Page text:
Last night I attended a Mitt Romney townhall in Manchester, New Hampshire. The Politico’s Jonathan Martin has a report from the event.
Several things struck me getting to the event. First, it was packed. Probably 250 or so people. Given the time and place, downtown Manchester on a Friday night, this is good but not surprising. Second, unlike Rudy Giuliani and John McCain’s events, the audience was mostly upper middle class, which as Fred Barnes has noticed, seems to be Romney’s electoral base.
Read on after the jump.
As the event progressed it became clear that this is probably the "best organized" event. People with signs in all the right places. Well timed. Kevin Madden, the national press secretary, chatting up the reporters. Probably a better organized stump speech. Etc. Political theater at its technical finest. Romney was introduced by his wife who gave, of course, a glowing introduction about one of the 5 sons (Matt, I think) and 2 of his kids.
At that point Anne, Matt, and the two grandkids stepped over the velvet rope that surrounded Romney and sat down. In the picture above you can see the rope. This rope was a marked contrast with McCain and Giuliani who frequently offered their microphones to people in front row.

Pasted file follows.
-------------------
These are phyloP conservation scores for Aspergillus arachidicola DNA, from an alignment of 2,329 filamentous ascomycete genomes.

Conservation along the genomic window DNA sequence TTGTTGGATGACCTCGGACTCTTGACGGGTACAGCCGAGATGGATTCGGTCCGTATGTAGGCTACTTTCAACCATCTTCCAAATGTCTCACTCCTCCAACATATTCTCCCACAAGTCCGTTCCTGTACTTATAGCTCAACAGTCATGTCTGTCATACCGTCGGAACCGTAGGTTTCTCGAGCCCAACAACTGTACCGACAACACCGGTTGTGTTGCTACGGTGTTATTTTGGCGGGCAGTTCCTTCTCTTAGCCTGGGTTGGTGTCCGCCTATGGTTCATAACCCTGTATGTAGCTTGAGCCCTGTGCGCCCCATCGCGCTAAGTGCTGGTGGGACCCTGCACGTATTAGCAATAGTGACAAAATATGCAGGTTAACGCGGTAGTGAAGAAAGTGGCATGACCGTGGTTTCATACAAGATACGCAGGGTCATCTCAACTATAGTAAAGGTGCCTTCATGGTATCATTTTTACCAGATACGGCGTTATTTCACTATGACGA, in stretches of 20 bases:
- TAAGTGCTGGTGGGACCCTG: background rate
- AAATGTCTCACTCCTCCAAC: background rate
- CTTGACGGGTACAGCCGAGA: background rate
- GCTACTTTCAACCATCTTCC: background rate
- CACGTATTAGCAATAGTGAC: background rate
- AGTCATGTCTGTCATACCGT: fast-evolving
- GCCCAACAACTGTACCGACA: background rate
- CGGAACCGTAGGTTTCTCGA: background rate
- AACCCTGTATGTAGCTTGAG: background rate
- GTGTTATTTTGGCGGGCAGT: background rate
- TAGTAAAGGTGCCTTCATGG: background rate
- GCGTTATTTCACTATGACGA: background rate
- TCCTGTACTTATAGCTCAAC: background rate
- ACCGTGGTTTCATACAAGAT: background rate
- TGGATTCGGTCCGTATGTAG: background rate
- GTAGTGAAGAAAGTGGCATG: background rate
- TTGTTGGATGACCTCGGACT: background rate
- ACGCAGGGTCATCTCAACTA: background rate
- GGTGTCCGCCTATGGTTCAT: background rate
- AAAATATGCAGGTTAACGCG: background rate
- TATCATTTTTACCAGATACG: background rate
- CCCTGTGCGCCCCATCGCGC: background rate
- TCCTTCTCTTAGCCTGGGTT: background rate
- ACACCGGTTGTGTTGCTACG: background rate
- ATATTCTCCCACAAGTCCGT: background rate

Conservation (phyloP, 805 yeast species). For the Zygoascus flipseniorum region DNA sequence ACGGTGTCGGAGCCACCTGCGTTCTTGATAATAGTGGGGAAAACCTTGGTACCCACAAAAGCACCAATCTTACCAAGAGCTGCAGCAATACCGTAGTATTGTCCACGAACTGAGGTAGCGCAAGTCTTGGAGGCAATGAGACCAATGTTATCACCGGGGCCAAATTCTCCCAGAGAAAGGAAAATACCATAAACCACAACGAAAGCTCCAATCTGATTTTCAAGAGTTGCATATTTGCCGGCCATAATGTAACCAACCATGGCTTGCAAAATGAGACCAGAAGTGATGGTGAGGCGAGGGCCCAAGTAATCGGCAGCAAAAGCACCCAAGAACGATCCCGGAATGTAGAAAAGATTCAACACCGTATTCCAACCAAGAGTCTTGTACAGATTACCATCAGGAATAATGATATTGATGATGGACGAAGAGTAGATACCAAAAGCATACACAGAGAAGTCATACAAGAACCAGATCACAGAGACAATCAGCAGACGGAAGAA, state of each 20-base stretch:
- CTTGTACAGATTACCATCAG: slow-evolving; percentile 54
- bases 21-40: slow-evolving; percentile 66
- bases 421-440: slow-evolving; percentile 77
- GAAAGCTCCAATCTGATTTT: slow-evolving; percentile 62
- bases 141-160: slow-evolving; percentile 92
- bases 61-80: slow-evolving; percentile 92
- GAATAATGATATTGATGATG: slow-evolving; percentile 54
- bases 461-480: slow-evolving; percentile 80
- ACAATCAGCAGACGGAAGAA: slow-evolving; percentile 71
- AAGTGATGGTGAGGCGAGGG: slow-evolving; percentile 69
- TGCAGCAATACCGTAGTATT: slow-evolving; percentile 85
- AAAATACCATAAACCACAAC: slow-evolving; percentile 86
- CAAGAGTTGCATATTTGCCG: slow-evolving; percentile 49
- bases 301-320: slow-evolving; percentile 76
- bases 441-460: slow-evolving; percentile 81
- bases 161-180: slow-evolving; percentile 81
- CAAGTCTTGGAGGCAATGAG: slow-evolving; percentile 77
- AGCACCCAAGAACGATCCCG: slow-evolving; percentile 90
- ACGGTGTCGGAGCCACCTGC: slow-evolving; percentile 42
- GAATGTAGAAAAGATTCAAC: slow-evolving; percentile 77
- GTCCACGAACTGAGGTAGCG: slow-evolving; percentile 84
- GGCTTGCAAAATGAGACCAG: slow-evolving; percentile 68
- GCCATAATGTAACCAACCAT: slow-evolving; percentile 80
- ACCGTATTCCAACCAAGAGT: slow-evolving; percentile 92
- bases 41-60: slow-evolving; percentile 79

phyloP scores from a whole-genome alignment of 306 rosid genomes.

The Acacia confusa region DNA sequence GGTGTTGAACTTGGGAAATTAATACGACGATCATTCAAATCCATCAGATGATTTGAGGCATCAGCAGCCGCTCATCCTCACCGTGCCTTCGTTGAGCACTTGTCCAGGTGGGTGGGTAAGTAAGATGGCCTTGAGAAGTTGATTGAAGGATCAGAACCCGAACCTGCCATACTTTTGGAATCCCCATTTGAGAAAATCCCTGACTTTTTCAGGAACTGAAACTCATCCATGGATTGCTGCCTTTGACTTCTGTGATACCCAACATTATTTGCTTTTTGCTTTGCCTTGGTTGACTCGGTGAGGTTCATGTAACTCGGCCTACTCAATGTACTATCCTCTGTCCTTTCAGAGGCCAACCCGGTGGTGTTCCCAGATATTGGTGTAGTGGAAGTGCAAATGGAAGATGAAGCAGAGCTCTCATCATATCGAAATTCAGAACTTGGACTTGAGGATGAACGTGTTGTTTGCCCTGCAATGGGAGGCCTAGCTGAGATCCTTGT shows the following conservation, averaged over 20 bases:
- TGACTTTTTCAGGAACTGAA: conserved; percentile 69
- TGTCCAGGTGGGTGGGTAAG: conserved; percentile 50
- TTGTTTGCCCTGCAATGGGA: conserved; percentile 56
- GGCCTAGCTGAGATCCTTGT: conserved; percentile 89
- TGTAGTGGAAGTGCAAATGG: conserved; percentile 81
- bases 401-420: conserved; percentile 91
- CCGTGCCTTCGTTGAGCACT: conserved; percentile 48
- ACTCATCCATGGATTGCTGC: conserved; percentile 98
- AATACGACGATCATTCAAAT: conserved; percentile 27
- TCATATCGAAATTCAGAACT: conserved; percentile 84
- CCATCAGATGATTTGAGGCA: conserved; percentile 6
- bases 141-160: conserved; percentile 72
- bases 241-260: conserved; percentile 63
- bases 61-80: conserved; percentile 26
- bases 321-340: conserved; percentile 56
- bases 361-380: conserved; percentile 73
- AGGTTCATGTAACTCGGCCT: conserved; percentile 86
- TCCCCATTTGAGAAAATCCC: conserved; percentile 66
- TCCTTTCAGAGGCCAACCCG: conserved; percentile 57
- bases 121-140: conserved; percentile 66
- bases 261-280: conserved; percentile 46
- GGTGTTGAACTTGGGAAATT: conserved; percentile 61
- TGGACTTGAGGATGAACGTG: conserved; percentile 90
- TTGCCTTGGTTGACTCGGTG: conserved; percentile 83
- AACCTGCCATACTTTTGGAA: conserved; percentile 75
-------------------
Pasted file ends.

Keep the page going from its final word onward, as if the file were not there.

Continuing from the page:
Romney’s stump speech hit all his new themes. Washington is the problem, not the President or the White House. That he can bring change. "It’s going to take someone there who knows how to change things."
Given the audience, he spent a lot of time on taxes. He talked about the previous administration (a Republican) raising taxes (is this true?) by $b, while he didn’t. Of course, he raised revenue $700m by raising fees. But….
A voter asked "the Mormon question." It wasn’t actually the mormon question so much as the "Baptist question" as she clarified later. She said that she was tempted to vote for Huckabee because she understands him and shares his values, while she sees that Romney is a strong candidate. Romney gave his typical answer to applause. (I would note Medved’s piece about the Mormon thing not really being a problem in Iowa)
Perhaps the most interesting quote form that was, "if we made differences based on religion, we would end up looking like Shia and Sunni." I thought that was a little excessive, but…